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Bridges v. Adams

March 2, 2009

WILLIE BRIDGES, PETITIONER,
v.
DARREL ADAMS, ET AL., RESPONDENTS.



The opinion of the court was delivered by: Gregory G. Hollows United States Magistrate Judge

ORDER AND FINDINGS AND RECOMMENDATIONS

Petitioner is a state prisoner proceeding pro se with a petition for writ of habeas corpus pursuant to 28 U.S.C. § 2254. Petitioner challenges a 2006 prison disciplinary conviction for conspiracy to murder peace officers in violation of Cal. Code Regs. tit. 15, § 3005(c).

This action is proceeding on the original petition filed October 1, 2008, raising the following claims: 1) inadequate notice of the charges; 2) insufficient evidence to support the charges; 3) denial of right to impartial classification committee.

Pending before the court is respondent's motion to dismiss on grounds that this action is barred by the statute of limitations. After carefully reviewing the record, the court recommends that respondent's motion be granted.

The statute of limitations for federal habeas corpus petitions is set forth in 28 U.S.C. § 2244(d)(1):

A 1-year period of limitation shall apply to an application for a writ of habeas corpus by a person in custody pursuant to the judgment of a State court. The limitation period shall run from the latest of

(A) the date on which the judgment became final by the conclusion of direct review or the expiration of the time for seeking such review;

(B) the date on which the impediment to filing an application created by State action in violation of the Constitution or laws of the United States is removed, if the applicant was prevented from filing by such State action;

(C) the date on which the constitutional right asserted was initially recognized by the Supreme Court, if the right has been newly recognized by the Supreme Court and made retroactively applicable to cases on collateral review; or

(D) the date on which the factual predicate of the claim or claims presented could have been discovered through the exercise of due diligence.

Where, as here, the petition contests an adverse administrative decision of a prison disciplinary proceeding rather than a state court judgment, § 2244's one-year limitation period still applies and the date the statute of limitations begins to run is determined under subparagraph (D) of § 2244(d)(1), i.e., it is the date when the factual predicate of the claim could have been discovered through the exercise of due diligence, and in prison disciplinary cases that usually will be the date the administrative decision becomes final. See Shelby v. Bartlett, 391 F.3d 1061, 1063-66 (9th Cir.2004); see also Redd v. McGrath, 343 F.3d 1077, 1079 (9th Cir.2003) Subparagraph (A) of § 2244(d)(1) does not apply in prison disciplinary proceedings cases because the decision constitutes an administrative ruling, not a state court judgment. Redd, 343 F.3d at 1081-82.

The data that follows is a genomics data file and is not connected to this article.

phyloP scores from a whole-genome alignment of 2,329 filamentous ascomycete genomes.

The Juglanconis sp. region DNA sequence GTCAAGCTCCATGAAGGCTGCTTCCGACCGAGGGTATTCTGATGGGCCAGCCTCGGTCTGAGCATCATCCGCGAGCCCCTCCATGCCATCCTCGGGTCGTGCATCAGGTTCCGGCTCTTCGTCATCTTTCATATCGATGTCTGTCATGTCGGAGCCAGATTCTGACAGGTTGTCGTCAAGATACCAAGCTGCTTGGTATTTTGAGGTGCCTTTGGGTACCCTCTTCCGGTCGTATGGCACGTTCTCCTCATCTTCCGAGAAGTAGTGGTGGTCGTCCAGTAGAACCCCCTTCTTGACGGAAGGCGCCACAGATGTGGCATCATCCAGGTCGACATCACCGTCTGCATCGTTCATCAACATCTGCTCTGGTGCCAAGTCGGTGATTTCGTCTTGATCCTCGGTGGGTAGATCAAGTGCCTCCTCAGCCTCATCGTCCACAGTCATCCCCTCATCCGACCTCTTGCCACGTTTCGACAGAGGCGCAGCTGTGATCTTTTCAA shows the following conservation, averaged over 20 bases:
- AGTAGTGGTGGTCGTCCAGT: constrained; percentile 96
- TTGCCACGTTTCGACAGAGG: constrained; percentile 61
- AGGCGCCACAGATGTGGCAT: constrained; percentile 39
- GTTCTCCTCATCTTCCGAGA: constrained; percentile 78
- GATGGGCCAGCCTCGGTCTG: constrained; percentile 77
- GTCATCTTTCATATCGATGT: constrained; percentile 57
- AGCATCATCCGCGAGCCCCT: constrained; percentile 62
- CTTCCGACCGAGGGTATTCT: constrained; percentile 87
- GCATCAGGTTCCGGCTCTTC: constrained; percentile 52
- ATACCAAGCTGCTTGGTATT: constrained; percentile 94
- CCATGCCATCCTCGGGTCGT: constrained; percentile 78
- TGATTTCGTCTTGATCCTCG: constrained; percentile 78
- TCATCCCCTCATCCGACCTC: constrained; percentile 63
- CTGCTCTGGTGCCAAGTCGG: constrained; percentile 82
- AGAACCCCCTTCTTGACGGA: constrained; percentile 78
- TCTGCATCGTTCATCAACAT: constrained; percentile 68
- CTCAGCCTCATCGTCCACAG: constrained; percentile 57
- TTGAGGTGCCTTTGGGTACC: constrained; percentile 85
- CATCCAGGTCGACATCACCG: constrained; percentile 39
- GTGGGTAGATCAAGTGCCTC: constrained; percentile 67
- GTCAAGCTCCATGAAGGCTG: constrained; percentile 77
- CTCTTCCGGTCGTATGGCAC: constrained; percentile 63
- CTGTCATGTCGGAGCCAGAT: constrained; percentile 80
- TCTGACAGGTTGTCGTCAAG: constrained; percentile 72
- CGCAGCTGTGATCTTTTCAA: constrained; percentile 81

In the instant case, the statute of limitations ran from July 13, 2006, i.e. the date the Director's Level Appeal decision was issued denying petitioner's administrative appeal. See Petition, attached exhibits, p. 41 of 42.*fn1 Petitioner had one year from that date to file a timely federal petition.

In his opposition to the pending motion, filed February 9, 2009, petitioner argues that he filed a second administrative grievance which was exhausted on September 27, 2006. Attached to the opposition as Exhibit A is a copy of the second grievance filed at the first level of review on June 22, 2006. In this grievance, petitioner contends that his investigative employee, Officer Marsh, predetermined his guilt. Petitioner contends that Officer Marsh demonstrated this bias when he reviewed and signed 4 disclosure forms and issued two different crime reports which enabled him to falsify 80 answers to 105 questions addressed to witnesses. Also attached to the opposition as an exhibit is a letter dated September 27, 2006, to petitioner from the Chief of Inmate Appeals returning this appeal because petitioner failed to complete the second level of review. Also attached as exhibits are interview requests forms in which petitioner complains that prison officials at High Desert State Prison failed to process his second grievance.

By filing a second round of administrative grievances, petitioner did not upset the finality of the first grievance. To find otherwise would mean that the statute of limitations could run indefinitely for prison disciplinary convictions if prisoners filed serial administrative grievances. Moreover, this court observes that petitioner's first administrative grievance raised the claims against Officer Marsh that are raised in the second grievance. See exhibits ...


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